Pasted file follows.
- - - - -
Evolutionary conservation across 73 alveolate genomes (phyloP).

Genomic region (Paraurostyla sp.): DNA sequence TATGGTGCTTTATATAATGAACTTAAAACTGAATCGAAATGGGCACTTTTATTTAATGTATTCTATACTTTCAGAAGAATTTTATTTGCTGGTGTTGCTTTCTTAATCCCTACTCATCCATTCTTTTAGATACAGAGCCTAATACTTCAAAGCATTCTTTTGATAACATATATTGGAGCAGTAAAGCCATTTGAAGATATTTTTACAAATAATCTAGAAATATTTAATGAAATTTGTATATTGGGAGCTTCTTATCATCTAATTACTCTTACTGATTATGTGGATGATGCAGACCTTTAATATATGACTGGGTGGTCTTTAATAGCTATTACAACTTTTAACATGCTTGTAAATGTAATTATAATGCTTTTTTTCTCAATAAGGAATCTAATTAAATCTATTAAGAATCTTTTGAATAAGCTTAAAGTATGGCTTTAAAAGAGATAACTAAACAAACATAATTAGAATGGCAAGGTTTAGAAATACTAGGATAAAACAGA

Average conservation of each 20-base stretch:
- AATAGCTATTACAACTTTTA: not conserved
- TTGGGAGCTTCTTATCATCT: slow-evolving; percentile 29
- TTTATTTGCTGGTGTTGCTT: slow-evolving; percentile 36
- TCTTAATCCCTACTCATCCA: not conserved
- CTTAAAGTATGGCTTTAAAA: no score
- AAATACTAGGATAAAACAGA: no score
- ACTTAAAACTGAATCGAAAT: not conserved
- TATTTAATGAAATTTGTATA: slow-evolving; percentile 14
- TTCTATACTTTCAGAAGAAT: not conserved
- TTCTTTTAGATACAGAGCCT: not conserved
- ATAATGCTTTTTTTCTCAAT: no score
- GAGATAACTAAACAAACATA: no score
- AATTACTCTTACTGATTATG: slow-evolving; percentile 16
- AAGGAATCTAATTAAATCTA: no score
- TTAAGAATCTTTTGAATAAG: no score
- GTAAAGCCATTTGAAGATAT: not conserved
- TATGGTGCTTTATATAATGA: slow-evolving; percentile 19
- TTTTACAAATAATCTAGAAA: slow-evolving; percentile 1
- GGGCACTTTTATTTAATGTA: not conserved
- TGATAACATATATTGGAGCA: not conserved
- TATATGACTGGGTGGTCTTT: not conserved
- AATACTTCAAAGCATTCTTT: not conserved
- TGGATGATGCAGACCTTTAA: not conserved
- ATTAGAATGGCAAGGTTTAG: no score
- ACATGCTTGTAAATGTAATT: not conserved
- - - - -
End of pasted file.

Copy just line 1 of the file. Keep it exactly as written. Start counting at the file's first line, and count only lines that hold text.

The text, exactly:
Evolutionary conservation across 73 alveolate genomes (phyloP).